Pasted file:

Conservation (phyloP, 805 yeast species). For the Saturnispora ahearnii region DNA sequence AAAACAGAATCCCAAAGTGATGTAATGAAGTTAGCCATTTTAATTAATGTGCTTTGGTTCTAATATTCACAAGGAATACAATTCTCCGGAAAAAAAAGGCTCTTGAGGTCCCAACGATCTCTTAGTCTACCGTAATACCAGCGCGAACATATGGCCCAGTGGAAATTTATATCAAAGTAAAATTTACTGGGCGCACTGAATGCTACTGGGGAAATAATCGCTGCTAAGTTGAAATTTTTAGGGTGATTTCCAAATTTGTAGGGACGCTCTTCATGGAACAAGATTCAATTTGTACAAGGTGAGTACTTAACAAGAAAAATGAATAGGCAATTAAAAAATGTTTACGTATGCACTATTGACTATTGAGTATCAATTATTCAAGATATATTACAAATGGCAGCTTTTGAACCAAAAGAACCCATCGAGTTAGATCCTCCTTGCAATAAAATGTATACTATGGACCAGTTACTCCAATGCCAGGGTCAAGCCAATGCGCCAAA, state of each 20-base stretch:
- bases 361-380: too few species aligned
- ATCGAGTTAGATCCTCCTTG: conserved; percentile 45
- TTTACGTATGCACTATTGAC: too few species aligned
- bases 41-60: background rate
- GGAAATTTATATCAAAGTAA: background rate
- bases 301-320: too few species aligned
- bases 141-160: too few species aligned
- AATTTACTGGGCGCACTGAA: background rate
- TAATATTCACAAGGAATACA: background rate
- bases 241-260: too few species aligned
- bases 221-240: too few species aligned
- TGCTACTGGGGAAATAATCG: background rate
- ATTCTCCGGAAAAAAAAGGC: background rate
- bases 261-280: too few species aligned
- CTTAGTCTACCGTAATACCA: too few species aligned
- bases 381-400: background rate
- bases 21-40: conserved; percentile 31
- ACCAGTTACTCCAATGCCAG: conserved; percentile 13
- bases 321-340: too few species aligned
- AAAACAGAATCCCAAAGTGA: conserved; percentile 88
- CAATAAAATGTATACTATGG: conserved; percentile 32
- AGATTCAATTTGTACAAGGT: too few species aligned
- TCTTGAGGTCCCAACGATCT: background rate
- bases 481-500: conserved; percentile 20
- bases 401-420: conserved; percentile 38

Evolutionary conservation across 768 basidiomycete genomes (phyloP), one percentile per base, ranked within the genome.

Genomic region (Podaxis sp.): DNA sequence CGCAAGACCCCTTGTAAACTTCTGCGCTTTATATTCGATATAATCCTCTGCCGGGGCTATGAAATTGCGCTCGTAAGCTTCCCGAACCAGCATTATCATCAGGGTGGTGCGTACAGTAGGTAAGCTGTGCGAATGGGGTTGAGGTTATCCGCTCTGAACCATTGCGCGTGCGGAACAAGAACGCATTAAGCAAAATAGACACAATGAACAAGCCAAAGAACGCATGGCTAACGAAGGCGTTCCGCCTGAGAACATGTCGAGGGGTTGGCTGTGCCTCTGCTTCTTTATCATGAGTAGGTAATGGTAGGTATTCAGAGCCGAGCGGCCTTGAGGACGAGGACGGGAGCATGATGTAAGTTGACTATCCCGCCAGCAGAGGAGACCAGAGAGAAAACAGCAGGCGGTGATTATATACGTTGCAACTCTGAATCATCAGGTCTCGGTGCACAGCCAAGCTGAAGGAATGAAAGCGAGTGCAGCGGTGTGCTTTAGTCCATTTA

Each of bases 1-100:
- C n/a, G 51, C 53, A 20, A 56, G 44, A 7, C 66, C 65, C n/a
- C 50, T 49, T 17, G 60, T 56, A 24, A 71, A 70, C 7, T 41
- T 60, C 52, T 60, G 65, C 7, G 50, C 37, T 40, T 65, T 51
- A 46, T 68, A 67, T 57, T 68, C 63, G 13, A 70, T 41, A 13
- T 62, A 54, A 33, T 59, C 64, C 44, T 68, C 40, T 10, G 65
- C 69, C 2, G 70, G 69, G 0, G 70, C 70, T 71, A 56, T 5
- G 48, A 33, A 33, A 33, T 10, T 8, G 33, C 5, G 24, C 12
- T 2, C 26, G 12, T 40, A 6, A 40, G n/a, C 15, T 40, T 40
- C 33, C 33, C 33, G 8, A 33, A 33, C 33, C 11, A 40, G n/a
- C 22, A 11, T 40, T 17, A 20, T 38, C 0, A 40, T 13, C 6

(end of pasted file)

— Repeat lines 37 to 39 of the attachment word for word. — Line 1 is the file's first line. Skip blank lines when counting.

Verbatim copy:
- T 2, C 26, G 12, T 40, A 6, A 40, G n/a, C 15, T 40, T 40
- C 33, C 33, C 33, G 8, A 33, A 33, C 33, C 11, A 40, G n/a
- C 22, A 11, T 40, T 17, A 20, T 38, C 0, A 40, T 13, C 6